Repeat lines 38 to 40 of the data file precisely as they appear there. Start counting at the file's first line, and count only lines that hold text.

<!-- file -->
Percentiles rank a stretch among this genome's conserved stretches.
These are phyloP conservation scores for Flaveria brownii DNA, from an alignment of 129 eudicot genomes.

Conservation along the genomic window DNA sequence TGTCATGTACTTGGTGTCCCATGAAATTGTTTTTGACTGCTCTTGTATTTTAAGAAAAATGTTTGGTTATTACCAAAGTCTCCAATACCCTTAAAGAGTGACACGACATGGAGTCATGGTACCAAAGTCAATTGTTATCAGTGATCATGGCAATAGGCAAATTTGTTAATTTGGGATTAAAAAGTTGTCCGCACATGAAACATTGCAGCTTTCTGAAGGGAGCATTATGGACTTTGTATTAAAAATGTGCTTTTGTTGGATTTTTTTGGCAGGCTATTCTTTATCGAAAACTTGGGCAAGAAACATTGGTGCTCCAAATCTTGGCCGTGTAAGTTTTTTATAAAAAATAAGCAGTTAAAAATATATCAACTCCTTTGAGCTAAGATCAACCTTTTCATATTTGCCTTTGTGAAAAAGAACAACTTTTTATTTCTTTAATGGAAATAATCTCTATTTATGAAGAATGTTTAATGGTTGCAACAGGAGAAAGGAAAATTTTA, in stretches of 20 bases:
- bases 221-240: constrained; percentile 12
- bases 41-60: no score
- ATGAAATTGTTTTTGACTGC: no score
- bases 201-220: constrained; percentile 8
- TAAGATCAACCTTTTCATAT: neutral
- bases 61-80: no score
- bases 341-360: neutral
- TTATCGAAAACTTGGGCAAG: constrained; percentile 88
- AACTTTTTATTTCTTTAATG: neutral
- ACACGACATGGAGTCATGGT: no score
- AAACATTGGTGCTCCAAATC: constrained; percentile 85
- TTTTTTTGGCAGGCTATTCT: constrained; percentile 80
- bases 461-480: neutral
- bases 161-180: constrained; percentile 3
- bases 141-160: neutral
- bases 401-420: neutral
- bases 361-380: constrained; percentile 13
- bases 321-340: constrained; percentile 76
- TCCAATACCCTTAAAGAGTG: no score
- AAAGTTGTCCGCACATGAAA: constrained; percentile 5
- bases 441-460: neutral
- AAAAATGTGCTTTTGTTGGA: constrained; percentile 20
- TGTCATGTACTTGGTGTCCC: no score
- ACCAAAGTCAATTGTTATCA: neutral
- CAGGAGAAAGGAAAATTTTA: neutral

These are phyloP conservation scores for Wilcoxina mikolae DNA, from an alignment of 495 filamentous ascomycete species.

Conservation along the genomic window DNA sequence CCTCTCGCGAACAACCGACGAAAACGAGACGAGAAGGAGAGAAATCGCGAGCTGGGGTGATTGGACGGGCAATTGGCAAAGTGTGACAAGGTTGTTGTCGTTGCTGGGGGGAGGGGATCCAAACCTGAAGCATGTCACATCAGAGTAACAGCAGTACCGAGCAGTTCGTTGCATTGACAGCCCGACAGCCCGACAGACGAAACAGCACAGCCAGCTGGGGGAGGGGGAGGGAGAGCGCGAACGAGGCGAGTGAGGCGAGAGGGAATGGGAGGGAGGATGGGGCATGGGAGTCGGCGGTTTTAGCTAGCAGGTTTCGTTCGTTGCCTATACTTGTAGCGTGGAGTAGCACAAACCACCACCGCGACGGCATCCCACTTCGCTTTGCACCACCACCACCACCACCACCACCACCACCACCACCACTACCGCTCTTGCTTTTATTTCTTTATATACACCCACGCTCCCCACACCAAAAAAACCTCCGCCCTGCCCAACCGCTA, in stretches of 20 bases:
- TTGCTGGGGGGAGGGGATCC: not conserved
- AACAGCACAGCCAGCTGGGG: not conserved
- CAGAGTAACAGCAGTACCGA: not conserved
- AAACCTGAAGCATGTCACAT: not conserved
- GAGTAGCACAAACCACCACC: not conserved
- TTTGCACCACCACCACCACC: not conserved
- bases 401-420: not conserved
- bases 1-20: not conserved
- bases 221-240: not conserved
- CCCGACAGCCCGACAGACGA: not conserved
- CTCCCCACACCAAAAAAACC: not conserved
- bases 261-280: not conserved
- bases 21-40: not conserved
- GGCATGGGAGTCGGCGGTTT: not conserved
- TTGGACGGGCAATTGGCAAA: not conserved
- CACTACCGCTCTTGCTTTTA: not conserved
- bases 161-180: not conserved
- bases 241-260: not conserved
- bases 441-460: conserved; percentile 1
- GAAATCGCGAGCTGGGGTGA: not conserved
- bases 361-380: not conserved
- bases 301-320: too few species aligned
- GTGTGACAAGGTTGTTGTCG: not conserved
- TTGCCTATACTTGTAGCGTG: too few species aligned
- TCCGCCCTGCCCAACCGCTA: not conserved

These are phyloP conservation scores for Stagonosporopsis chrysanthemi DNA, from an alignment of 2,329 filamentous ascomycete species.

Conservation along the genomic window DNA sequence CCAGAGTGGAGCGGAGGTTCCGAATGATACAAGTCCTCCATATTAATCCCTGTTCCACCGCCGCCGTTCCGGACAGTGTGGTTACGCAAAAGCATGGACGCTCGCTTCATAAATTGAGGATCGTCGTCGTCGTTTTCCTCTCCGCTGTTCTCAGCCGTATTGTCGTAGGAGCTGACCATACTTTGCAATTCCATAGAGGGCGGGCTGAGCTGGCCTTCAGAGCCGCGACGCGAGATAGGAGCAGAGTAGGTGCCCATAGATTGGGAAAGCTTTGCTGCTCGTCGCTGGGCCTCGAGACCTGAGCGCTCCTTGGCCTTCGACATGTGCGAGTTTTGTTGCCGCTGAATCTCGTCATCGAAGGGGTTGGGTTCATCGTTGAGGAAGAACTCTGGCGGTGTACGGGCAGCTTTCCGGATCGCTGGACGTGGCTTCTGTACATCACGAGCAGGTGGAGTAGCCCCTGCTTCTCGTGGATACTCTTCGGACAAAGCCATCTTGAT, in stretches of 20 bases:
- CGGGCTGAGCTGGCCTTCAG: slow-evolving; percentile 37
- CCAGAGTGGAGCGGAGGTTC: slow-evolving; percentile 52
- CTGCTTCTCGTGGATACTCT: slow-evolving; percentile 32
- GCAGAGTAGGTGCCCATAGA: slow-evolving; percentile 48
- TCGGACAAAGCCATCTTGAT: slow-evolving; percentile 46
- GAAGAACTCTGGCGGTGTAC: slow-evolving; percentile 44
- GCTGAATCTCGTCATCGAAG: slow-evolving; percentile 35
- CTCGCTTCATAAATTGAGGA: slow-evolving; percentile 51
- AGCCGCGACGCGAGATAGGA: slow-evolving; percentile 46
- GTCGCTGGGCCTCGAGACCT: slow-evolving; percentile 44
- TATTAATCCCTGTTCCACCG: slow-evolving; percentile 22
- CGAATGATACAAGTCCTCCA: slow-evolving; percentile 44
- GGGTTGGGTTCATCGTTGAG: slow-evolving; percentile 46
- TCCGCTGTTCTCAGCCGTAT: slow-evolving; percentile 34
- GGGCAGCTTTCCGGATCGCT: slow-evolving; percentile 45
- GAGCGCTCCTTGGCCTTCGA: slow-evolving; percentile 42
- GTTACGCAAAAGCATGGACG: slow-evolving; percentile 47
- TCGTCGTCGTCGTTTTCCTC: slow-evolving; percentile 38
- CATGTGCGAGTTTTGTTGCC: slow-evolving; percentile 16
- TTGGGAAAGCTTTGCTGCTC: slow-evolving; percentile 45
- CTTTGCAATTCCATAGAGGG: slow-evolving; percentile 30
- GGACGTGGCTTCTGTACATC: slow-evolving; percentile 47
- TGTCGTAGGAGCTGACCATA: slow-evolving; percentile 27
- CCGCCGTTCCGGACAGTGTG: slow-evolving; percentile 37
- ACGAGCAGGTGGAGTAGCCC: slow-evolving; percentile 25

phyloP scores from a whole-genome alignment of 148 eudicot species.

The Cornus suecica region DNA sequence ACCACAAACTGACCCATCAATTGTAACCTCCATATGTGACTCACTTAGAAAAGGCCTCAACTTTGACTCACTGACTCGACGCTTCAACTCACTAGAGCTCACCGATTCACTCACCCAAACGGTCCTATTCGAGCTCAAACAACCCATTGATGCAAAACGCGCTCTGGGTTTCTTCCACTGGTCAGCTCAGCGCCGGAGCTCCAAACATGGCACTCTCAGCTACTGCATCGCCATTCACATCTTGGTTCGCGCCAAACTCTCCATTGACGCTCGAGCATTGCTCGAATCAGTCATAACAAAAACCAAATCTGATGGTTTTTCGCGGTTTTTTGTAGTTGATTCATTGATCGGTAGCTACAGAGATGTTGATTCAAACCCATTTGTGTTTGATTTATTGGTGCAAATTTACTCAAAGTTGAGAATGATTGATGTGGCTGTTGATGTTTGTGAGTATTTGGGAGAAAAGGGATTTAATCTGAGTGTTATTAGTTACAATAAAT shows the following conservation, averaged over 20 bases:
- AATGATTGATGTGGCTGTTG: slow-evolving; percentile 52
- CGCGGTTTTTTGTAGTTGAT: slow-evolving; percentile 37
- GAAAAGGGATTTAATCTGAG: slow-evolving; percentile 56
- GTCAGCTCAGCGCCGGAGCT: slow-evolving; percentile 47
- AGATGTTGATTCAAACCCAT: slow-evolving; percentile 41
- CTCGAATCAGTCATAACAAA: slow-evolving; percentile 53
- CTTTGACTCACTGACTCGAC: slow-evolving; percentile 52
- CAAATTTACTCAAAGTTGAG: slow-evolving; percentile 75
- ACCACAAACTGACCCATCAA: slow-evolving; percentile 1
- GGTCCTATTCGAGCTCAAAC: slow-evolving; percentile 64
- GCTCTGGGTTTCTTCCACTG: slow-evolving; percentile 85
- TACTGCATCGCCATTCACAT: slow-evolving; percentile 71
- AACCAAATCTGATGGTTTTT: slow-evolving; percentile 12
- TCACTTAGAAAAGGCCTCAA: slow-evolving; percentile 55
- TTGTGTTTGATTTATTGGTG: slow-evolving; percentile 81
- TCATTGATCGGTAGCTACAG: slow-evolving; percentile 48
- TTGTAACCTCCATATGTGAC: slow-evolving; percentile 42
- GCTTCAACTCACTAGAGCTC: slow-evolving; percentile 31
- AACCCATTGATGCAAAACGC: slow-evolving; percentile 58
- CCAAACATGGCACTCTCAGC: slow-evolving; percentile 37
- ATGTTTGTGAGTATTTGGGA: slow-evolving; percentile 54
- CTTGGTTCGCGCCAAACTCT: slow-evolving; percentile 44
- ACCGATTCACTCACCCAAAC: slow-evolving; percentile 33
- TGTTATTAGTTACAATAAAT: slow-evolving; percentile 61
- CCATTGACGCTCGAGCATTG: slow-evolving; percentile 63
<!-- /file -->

- bases 1-20: not conserved
- bases 221-240: not conserved
- CCCGACAGCCCGACAGACGA: not conserved